I recently went to a parents’ evening for both my boys aged 10 and almost 8. One is in Year 5, the other in Year 3. One loves reading and is always keen to learn new facts (particularly if they are linked to science and technology) and can sometimes be found reading an encyclopedia at night, the other is not as academic. I was told that one was ‘working towards/working at expected level whilst the other is working above expectation’ in all subject. I am sure you will have no problem guessing which child the teachers were referring to but I started paying real attention to how it made me feel as a mother and most importantly, it got me thinking about the association that as a nation we tend to make between ‘academic or educational attainment’ and ‘intelligence’.
INTELLIGENCE VERSUS INTELLECT
Children who do well at school and perform well academically are often called ‘bright, clever or intelligent’. As you know, I am a linguist and I love words and I believe there is a difference between intelligence and intellect.
Intelligence comes from late Middle English: via Old French from Latin intelligentia, from intelligere which means ‘understand’ and is defined by the Oxford Dictionary as the ‘the ability to acquire and apply knowledge and skills’.
Intellect also has the same origin as intelligence but is defined by the same dictionary as ‘the faculty of reasoning and understanding objectively, especially with regard to abstract matters’.
So although they seem very similar, I think the word ‘intellectual’ is much more appropriate and adapted to describe someone like my eldest son. I believe that both my sons are ‘intelligent’ but one might be more ‘intellectual’ or ‘academic’ (defined as ‘interested in or excelling at scholarly pursuits and activities’) than his brother.
In fact psychology compares intellect to cognition, thinking or conscious reasoning and used to suggest that it is different from intelligence. Graham Collier explains this further in his article which you can read here.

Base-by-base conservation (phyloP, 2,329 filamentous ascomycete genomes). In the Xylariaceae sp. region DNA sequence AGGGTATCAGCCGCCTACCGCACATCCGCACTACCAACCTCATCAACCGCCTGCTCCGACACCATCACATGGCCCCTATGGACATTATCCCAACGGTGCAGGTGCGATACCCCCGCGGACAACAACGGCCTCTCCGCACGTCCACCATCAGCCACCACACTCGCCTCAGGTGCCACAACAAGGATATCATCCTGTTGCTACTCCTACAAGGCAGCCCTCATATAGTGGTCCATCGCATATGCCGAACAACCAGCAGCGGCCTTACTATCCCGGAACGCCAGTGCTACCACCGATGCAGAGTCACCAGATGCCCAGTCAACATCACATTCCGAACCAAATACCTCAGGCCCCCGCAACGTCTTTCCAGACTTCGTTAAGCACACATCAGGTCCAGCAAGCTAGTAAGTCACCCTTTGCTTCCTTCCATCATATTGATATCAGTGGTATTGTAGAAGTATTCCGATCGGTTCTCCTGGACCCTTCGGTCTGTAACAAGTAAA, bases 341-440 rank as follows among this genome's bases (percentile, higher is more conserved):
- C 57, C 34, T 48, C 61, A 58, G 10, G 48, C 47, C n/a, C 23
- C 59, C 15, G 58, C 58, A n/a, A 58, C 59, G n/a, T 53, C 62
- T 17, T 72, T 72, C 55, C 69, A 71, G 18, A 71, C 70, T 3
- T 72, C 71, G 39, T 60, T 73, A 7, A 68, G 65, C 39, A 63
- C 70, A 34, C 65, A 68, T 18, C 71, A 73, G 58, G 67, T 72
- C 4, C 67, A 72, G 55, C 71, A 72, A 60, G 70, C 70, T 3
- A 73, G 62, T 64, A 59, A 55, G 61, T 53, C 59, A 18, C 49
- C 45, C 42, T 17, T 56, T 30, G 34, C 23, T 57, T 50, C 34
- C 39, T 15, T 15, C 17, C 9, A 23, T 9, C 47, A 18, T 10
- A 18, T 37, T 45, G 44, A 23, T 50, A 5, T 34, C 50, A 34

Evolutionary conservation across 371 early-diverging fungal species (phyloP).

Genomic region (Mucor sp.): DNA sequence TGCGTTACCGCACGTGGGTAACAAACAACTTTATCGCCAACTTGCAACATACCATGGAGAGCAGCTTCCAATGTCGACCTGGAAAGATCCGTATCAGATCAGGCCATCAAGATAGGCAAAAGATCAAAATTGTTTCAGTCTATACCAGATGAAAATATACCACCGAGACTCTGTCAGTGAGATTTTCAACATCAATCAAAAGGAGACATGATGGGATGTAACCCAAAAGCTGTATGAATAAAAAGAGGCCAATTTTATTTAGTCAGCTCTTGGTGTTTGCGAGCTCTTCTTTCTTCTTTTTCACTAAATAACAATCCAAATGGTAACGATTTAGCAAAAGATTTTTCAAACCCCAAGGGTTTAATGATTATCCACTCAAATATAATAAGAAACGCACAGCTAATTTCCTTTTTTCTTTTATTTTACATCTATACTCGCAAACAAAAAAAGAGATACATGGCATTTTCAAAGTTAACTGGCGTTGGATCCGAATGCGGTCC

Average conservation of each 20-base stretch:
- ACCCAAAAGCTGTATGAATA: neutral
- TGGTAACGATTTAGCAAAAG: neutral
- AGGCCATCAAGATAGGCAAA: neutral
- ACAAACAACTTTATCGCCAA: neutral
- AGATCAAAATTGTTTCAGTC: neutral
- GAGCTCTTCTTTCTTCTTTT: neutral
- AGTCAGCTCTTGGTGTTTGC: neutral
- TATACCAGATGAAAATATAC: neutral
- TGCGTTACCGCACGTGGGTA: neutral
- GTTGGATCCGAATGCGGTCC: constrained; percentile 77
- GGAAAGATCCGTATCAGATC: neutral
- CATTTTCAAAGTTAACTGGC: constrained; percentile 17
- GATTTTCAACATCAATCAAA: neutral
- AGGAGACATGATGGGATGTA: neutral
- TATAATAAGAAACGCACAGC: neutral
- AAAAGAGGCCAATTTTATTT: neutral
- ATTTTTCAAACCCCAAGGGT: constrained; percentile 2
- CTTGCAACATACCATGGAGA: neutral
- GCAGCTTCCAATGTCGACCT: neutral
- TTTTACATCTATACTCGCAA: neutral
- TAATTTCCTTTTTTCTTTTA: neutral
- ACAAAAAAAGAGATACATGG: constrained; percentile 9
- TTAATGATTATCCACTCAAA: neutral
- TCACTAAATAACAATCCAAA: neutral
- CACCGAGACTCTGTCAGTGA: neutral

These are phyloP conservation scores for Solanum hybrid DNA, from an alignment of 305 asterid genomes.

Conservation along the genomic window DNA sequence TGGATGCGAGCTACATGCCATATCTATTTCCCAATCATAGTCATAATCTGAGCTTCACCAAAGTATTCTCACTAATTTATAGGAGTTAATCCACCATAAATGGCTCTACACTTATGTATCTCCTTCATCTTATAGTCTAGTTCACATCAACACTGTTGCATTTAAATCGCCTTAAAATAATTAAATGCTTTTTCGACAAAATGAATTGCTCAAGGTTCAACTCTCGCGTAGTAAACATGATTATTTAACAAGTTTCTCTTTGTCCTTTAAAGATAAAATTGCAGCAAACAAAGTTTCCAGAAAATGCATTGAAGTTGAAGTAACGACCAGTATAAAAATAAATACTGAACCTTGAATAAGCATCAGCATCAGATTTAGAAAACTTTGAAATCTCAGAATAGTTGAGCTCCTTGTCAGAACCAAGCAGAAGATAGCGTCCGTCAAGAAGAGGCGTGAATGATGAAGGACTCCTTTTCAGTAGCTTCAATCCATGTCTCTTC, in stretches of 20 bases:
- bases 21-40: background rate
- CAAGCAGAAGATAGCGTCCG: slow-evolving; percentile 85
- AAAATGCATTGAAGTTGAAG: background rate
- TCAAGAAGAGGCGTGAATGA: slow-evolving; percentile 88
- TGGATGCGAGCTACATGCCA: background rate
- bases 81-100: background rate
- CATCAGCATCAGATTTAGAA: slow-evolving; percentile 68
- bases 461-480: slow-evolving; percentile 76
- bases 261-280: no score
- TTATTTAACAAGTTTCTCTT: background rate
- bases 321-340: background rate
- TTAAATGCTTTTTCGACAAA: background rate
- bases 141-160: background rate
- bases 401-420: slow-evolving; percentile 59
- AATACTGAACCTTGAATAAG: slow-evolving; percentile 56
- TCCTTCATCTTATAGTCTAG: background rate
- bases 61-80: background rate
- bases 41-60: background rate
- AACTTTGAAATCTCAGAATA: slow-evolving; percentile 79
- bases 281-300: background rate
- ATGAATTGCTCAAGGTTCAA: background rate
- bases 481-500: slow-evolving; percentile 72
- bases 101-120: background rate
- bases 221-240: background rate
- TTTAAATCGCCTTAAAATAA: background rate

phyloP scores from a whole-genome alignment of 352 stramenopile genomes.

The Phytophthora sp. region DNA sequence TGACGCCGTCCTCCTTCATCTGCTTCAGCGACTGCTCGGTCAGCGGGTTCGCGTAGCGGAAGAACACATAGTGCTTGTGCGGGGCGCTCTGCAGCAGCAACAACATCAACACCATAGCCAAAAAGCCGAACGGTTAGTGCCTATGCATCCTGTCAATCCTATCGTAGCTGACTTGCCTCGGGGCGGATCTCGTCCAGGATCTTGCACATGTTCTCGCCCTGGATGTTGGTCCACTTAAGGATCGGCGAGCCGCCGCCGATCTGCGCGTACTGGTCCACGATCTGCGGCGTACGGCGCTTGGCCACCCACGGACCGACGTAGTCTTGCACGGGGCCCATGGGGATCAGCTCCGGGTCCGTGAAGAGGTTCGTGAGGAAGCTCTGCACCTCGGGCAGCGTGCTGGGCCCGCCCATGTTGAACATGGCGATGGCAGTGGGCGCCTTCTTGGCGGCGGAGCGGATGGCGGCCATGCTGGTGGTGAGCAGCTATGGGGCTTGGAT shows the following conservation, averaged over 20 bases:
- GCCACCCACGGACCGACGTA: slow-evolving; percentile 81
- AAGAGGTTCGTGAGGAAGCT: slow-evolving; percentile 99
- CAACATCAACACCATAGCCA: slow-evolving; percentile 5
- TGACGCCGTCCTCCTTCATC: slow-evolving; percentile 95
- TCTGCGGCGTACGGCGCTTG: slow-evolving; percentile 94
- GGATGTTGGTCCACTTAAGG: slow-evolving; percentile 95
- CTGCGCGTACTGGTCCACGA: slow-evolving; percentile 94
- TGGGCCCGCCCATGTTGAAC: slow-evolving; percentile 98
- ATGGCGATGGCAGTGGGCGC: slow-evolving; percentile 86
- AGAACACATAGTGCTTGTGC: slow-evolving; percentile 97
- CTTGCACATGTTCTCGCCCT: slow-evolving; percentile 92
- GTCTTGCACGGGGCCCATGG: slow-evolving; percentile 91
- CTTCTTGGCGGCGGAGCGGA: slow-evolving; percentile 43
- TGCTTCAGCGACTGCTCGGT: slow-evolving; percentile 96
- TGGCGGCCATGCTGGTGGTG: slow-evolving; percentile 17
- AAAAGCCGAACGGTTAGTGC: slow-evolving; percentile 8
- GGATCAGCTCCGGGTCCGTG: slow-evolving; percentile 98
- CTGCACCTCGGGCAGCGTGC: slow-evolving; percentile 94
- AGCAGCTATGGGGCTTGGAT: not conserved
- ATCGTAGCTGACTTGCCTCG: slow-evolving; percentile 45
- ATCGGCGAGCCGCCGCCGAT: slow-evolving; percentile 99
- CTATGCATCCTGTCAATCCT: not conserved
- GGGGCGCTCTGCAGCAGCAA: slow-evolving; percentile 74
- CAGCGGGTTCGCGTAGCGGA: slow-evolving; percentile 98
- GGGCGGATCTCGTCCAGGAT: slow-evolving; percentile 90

This is without mentioning the debate between ‘EQ’ or ’emotional quotient’ and IQ ‘intelligence quotient’. Can we simply say that someone is ‘intelligent’ based on tests designed to assess their intelligence if they are unable to identify, assess, and control the emotions of oneself, of others, and of groups? I would say not.
WHY DOES THIS EVEN MATTER?
Well, I happen to believe that it does matter. Our educational system is based on standardized tests which are supposed to tell us where our children are doing academically or how they are performing. Notice how I said ‘doing’ not ‘being’. But this in turn is often transformed into as being ‘an A or A* pupil and is highly valued. When we start labelling our children as ‘bright/clever or intelligent’ when they are simply achieving good results in the current ‘standardized testing’ in place in schools in the UK, we are giving them an identity. This is also true for those that we label as ‘less able’ or ‘not as clever’.
The problem with labels and identities is that they can lead to a feeling that this is something permanent and something that our children may be stuck with for the rest of their lives.
It is far more difficult to change who we are (our identity) than it is to change the way we behave or what we do (our behaviour). Our behaviours do not define who we are and I believe it is a mistake to suggest that someone who is doing well in their tests is ‘intelligent’. What happens when they suddenly start not understanding something at school and start failing?
A number of studies have been published which confirm this idea. For example, in their 2014 article ‘The far-reaching effects of believing people can change’ Yeager and colleagues look at the belief that personality is fixed (called an entity theory of personality) and how it can give rise to negative reactions to social adversities. Their three studies demonstrated that when social adversity is common – at the transition to secondary school – an entity theory can affect overall stress, health and achievement.
The study by Rosenthal and Jacobson detailed in ‘Pygmalion in the classroom‘ (1968) also strengthens the above idea. the authors conducted an experiment in a public elementary school, telling teachers that certain children could be expected to be ‘growth spurters’ based on the students’ results on the Harvard Test of Inflected Acquisition. But in fact, the test didn’t exist and those children designed as ‘spurters’ were chosen at random. What Rosenthal and Jacobson hoped to determine with this experiment was the degree (if any) to which changes in teacher expectations produce changes in student achievement. the results of this experiment provide further evidence that one person’s expectations of another’s behaviour may come to serve as a self-fulfilling prophecy. When teachers expected that certain children would show greater intellectual development, those children did show said development. Once again, you will no doubt see what the implications would be for labelling our children ‘clever/bright’ or ‘lagging behind’.